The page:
Saturday Open Thread

It’s the weekend, y’all! And I have an amazing email to share.

It wasn’t sent to me; it was sent to the friends of some new parents, and one of those friends was so offended, they leaked it to Gawker. You know how when someone has a baby, friends often offer to help out however they can? Well, these parents decided to accept the help, but with very specific requests and instructions. Among the highlights:

3. Come over at about 2 in the afternoon, hold the baby while I have a hot shower, put me to bed with the baby and then complete one or more household chores, such as:
-fold laundry
-scoop the litter box
-take [our dog] for a well deserved walk or run around the neighborhood or park
-clean the kitchen or the bathroom
-vacuum

5. Come over in your work clothes and vacuum, dust, clean the litter box, and then leave quietly. It might be too tiring for me to chat and entertain, but it will renew my soul to get some rest knowing I will wake up to a clean, organized space.

7. Come over to fold laundry or clean and give [Parent] a break so she can go enjoy some r & r, go to a coffee shop, a bar, or something else fun. Vacuum and fold more laundry. Clean the litter box.

8. Make a giant pot of vegetable soup in our kitchen and clean the kitchen completely afterwards. Then take a big garbage bag and empty every trash basket in the house. Reline the kitchen garbage can with a fresh bag.

Ya think they hate cleaning their litter box much?

My favorite is #5: why work clothes? And someone who comes over, cleans your house and leaves quietly without even speaking to you is not your friend. That’s a frickin’ maid.

What say you? Is this refreshingly direct or just plain presumptuous? Or somewhere in between?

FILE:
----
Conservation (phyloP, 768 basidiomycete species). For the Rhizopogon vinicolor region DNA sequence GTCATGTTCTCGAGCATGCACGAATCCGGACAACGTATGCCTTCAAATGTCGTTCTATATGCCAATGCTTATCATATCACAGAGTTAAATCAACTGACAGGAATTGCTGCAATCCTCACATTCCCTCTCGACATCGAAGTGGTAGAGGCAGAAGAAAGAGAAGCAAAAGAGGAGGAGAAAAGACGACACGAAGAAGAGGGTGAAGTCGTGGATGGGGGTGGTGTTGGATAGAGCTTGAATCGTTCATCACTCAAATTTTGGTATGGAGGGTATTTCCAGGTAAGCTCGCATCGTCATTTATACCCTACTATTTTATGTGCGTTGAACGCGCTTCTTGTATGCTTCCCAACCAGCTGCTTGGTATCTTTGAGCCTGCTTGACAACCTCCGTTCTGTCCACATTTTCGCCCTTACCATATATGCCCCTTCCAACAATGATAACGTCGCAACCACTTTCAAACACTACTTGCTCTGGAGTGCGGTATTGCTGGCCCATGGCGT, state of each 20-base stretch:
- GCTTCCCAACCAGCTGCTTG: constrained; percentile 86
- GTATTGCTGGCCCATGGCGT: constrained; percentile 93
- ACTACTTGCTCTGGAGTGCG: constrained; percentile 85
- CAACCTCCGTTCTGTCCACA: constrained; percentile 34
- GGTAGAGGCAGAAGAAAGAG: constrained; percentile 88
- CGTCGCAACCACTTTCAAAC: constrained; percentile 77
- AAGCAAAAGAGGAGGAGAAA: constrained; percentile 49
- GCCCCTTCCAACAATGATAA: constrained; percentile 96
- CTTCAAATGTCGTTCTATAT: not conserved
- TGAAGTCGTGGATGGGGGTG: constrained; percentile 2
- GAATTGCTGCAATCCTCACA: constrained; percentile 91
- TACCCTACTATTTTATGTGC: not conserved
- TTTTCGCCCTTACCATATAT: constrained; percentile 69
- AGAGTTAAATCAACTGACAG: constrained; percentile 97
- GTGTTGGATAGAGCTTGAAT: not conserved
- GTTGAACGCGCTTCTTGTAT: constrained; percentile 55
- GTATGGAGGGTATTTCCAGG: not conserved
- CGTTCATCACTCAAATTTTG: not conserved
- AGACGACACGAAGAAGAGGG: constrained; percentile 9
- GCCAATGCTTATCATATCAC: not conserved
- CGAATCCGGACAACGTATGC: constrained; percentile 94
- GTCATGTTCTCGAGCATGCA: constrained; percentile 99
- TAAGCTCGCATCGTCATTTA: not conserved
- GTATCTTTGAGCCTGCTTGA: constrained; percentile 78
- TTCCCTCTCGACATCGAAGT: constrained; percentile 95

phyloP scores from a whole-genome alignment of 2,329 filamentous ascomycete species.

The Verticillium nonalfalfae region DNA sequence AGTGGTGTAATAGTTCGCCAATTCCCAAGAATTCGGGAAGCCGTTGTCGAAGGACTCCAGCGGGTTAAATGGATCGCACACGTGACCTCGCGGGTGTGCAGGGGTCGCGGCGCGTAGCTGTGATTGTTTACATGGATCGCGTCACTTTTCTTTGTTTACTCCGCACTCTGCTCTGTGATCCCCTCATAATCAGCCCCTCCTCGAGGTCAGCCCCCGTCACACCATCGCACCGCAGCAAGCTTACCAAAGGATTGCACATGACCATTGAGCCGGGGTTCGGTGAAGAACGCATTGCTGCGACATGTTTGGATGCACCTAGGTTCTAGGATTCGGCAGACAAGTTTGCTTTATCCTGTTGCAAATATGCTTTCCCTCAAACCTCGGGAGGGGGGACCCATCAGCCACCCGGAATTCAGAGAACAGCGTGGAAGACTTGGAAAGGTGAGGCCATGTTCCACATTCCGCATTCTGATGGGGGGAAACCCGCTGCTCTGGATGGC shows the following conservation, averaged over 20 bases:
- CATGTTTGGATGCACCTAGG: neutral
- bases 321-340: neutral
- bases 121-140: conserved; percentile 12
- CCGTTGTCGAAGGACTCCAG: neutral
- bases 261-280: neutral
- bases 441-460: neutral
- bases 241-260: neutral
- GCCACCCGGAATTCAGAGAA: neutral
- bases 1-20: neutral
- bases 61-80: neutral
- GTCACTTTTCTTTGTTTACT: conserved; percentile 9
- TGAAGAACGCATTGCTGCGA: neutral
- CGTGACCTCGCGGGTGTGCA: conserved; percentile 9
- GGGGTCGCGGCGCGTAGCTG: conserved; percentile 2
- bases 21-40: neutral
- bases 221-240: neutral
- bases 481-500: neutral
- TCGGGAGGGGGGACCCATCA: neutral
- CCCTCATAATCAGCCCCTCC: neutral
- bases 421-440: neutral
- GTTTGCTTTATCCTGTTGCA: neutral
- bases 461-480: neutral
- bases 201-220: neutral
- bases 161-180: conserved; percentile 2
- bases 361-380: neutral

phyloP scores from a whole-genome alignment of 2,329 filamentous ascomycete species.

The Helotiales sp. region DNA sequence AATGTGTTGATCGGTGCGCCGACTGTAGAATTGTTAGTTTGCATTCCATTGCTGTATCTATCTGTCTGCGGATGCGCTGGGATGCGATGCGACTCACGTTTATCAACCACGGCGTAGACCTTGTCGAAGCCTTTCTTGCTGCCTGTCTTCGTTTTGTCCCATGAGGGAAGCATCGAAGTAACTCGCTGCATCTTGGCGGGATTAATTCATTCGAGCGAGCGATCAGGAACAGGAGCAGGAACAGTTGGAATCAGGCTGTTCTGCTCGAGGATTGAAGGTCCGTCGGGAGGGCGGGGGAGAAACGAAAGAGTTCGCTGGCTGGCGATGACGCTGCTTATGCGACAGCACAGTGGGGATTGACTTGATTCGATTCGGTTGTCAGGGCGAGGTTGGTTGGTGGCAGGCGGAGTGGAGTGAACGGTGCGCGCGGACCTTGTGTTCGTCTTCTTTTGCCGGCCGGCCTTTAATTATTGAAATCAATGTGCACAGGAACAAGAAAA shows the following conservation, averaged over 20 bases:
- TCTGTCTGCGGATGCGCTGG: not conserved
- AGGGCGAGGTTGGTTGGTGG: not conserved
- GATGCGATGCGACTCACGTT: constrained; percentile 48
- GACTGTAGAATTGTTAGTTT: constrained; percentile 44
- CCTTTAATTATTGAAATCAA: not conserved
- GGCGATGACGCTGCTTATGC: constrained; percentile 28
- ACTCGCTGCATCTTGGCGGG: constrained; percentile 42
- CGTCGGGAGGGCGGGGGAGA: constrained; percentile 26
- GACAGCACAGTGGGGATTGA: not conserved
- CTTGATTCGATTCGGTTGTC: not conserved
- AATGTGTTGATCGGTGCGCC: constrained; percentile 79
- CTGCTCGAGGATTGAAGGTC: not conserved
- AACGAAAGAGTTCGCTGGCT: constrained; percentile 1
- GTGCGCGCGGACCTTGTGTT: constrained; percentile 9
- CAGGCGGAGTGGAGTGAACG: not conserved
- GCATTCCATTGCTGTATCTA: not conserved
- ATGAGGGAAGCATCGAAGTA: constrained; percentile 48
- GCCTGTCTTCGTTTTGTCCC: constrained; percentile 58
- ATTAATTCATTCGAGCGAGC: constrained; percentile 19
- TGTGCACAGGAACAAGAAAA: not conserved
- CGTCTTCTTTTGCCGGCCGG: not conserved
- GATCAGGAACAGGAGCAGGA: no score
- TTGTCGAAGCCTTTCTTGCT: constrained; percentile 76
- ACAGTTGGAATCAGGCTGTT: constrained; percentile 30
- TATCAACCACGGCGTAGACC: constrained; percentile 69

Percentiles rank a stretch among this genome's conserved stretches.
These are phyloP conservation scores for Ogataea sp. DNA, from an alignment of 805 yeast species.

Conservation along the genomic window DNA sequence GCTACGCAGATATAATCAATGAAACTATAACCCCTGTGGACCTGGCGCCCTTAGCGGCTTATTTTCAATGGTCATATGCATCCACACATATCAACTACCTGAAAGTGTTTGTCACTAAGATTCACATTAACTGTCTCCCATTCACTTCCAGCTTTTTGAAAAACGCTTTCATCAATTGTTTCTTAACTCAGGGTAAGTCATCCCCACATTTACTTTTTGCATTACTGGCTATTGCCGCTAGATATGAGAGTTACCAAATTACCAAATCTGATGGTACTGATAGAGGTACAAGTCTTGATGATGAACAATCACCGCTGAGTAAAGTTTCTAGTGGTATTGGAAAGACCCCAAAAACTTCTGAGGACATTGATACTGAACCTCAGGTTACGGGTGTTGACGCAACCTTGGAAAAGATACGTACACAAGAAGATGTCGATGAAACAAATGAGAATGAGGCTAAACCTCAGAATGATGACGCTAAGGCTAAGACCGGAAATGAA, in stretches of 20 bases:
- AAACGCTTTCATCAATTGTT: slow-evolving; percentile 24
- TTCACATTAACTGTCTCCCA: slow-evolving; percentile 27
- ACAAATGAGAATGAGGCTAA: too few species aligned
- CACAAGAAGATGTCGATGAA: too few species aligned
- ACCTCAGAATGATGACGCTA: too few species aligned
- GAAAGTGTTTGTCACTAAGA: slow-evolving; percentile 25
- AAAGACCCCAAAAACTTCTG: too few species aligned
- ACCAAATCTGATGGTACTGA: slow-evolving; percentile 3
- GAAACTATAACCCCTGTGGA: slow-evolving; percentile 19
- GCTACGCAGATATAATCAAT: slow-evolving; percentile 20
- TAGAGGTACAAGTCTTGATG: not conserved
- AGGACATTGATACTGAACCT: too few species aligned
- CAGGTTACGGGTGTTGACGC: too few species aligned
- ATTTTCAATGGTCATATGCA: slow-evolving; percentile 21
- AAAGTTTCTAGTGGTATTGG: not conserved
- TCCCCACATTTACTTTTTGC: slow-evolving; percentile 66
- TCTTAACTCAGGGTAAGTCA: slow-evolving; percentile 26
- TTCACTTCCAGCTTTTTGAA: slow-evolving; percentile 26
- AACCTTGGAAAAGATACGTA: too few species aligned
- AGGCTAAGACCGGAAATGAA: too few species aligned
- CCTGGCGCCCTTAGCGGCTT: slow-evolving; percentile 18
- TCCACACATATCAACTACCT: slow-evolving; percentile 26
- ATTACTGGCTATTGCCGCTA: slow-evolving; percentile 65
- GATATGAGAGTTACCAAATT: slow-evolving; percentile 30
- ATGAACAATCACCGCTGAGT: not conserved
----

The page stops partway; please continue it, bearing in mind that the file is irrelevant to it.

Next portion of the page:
What are you up to this fine fall weekend? Chat away!

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37 thoughts on “Saturday Open Thread

  1. I think it’s awesome. I understand people are different, but specific instructions and knowing that I’m doing what someone wants rather than having to guess make my soul happy. I don’t really get the “just clean up and leave” thing, unless the person really has a hard time asking people to leave when they’re tired/not in a social mood. And some people really, really do.

  2. OT follow up

    We got the report from S’s OT eval and met (via phone) with the OT yesterday. The report was thorough, and in a general way was a quantification of what we’re already seeing. He is below average for manual dexterity, balance, bilateral coordination, and strength. Even items that were closer to average were noted to be “uncoordinated” or “inflexible” and she noted that he has difficulty alternating sides of his body. Also that he does worse with his eyes closed, meaning he uses vision to aid body awareness. He’s compensated for a lot of this, and it doesn’t really affect his day-to-day life.

    So…next step is to schedule time with her or another OT to learn some exercises to build strength and balance.